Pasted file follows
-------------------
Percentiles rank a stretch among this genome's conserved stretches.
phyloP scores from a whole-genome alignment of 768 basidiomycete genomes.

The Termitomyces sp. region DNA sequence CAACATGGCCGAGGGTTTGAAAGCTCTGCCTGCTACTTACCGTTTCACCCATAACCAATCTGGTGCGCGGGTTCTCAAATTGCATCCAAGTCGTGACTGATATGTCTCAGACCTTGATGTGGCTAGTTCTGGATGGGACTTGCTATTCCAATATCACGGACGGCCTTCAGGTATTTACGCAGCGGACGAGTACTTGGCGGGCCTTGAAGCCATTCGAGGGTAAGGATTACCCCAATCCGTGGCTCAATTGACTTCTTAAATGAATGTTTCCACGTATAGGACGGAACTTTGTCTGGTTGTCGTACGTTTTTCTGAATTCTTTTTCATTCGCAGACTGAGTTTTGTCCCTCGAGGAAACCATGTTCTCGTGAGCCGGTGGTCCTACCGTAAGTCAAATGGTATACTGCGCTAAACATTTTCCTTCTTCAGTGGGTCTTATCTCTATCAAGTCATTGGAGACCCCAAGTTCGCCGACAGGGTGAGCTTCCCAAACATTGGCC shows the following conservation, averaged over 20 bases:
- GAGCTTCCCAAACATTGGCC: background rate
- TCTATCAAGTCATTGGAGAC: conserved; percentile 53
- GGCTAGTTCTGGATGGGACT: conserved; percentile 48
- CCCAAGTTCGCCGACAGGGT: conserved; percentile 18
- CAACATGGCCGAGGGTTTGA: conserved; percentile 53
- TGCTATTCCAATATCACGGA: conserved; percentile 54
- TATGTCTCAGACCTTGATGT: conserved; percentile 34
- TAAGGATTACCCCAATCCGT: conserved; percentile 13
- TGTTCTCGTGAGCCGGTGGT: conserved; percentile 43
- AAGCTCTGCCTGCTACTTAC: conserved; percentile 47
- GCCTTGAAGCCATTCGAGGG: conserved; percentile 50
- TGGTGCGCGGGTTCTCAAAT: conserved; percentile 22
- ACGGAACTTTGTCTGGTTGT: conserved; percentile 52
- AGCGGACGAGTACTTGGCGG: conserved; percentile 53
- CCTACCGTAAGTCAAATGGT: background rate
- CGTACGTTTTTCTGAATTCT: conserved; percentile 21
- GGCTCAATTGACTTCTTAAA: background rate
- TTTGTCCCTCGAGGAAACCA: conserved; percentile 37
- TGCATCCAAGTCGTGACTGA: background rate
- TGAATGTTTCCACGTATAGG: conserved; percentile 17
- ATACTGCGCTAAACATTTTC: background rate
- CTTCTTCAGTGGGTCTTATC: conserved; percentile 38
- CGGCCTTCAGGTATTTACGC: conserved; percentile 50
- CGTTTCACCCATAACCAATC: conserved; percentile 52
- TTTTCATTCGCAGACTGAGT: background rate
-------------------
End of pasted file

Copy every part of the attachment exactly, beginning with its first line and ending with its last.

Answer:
Percentiles rank a stretch among this genome's conserved stretches.
phyloP scores from a whole-genome alignment of 768 basidiomycete genomes.

The Termitomyces sp. region DNA sequence CAACATGGCCGAGGGTTTGAAAGCTCTGCCTGCTACTTACCGTTTCACCCATAACCAATCTGGTGCGCGGGTTCTCAAATTGCATCCAAGTCGTGACTGATATGTCTCAGACCTTGATGTGGCTAGTTCTGGATGGGACTTGCTATTCCAATATCACGGACGGCCTTCAGGTATTTACGCAGCGGACGAGTACTTGGCGGGCCTTGAAGCCATTCGAGGGTAAGGATTACCCCAATCCGTGGCTCAATTGACTTCTTAAATGAATGTTTCCACGTATAGGACGGAACTTTGTCTGGTTGTCGTACGTTTTTCTGAATTCTTTTTCATTCGCAGACTGAGTTTTGTCCCTCGAGGAAACCATGTTCTCGTGAGCCGGTGGTCCTACCGTAAGTCAAATGGTATACTGCGCTAAACATTTTCCTTCTTCAGTGGGTCTTATCTCTATCAAGTCATTGGAGACCCCAAGTTCGCCGACAGGGTGAGCTTCCCAAACATTGGCC shows the following conservation, averaged over 20 bases:
- GAGCTTCCCAAACATTGGCC: background rate
- TCTATCAAGTCATTGGAGAC: conserved; percentile 53
- GGCTAGTTCTGGATGGGACT: conserved; percentile 48
- CCCAAGTTCGCCGACAGGGT: conserved; percentile 18
- CAACATGGCCGAGGGTTTGA: conserved; percentile 53
- TGCTATTCCAATATCACGGA: conserved; percentile 54
- TATGTCTCAGACCTTGATGT: conserved; percentile 34
- TAAGGATTACCCCAATCCGT: conserved; percentile 13
- TGTTCTCGTGAGCCGGTGGT: conserved; percentile 43
- AAGCTCTGCCTGCTACTTAC: conserved; percentile 47
- GCCTTGAAGCCATTCGAGGG: conserved; percentile 50
- TGGTGCGCGGGTTCTCAAAT: conserved; percentile 22
- ACGGAACTTTGTCTGGTTGT: conserved; percentile 52
- AGCGGACGAGTACTTGGCGG: conserved; percentile 53
- CCTACCGTAAGTCAAATGGT: background rate
- CGTACGTTTTTCTGAATTCT: conserved; percentile 21
- GGCTCAATTGACTTCTTAAA: background rate
- TTTGTCCCTCGAGGAAACCA: conserved; percentile 37
- TGCATCCAAGTCGTGACTGA: background rate
- TGAATGTTTCCACGTATAGG: conserved; percentile 17
- ATACTGCGCTAAACATTTTC: background rate
- CTTCTTCAGTGGGTCTTATC: conserved; percentile 38
- CGGCCTTCAGGTATTTACGC: conserved; percentile 50
- CGTTTCACCCATAACCAATC: conserved; percentile 52
- TTTTCATTCGCAGACTGAGT: background rate